So, you see the scorecard. You see those 4 GIRs that rarely ever show up on my pics of scorecards. What that really means is that I had some changes that I had to make and I made them going into the back 9. On the 9th hole I had come up short on the left side of the green after a rocket of a shot with a 6 iron dropped in thick grass. The greenside short shot I tried to tap for a little roll caught too much speed and left me with a long putt for par. Then, after putting it past the hole, it took me 2 more putts to close out the hole. That hole got me psyched on how to conquer future holes, though.
I switched up my swing and alignment to get myself swinging on target again. This is one that you don’t get to on the range much because everything is static and nothing changes up much. That’s why I consider some rounds like this as my best practice rather than swinging away on the range with some soggy mat of artificial turf.
As you can see, I started getting my shots on target and putting myself in position to putt for birdie. That’s your best option if you are going to lower your scores, get in a position where you are putting for birdie or better. Putting to save par is too much work when you’re over 20 feet out and you’ve got bad read on the line. If you are putting for birdie, you can simply putt to the hole and follow that up with a putt in the hole for par. Improving my alignment got me on target with some greens in regulation and a handful of par holes to save my hide. The remainder of the holes on the back 9 were bogeys, but I have to admit that some of those were just errors in my putt reads or short game shots that didn’t pan out as I had planned.
Lesson Learned: Switch Up Where and When You Need To
My game is a testimony to trial and error. It speaks volumes about how much time I spend wondering if I am implementing the right techniques rather than testing out what I am doing and making adjustments from there. I need to trust myself more and make slight adjustments where and when I can in play. My cousin was a wild driver off the tee, ending up in the most peculiar circumstances for an approach shot, but I would always be amazed with his recovery shots that got him in a great position for birdie or par in a lot of circumstances. I don’t want the wild shots off the tee that force me to make amazing recovery shots. I want that consistent play that allows me to evaluate my circumstances at the moment and make a judgment call to switch things up here and there to improve my play.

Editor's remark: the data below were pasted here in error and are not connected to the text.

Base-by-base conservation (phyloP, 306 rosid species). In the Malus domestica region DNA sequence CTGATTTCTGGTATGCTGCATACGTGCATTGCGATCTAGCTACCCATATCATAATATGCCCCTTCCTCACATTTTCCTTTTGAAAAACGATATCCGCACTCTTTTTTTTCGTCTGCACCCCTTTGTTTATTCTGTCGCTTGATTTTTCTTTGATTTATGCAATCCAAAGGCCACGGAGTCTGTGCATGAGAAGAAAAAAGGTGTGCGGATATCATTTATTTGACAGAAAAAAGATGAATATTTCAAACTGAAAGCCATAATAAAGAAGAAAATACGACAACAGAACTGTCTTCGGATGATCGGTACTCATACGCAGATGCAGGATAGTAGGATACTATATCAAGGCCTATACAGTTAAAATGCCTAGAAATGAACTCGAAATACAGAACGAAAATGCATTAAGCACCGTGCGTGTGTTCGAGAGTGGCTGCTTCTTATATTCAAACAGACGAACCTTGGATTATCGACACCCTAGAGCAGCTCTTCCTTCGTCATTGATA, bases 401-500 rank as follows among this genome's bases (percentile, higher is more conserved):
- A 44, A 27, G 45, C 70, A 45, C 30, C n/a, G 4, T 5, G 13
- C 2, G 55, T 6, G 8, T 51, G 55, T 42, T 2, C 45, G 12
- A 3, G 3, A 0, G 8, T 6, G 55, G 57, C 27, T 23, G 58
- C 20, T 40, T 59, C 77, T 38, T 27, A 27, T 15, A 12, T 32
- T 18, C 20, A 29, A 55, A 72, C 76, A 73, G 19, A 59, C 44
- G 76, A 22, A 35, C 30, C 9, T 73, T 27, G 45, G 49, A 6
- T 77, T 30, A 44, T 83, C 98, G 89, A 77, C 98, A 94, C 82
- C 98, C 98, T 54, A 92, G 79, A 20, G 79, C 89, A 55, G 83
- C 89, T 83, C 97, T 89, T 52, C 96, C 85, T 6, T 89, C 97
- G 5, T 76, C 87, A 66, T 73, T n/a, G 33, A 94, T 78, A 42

I must have missed the memo, but I certainly can say that my latest outing in golf didn’t get me any closer to breaking 90 or breaking 100. In fact, it simply proved what I know good and well for my own personal golf game. I need more consistency to get better results.
I will even give myself a break. Over the past 2-3 months, I have been heavily into tennis. Playing doubles with co-workers once or twice per week and trying to organize groups of folks to just come out and try it with us for fun and fellowship with a little bit of fitness. And, might I add, I am decent enough to hang even when the temperature tips to about 90 degrees or so.
But this latest golf outing was nowhere near a comeback.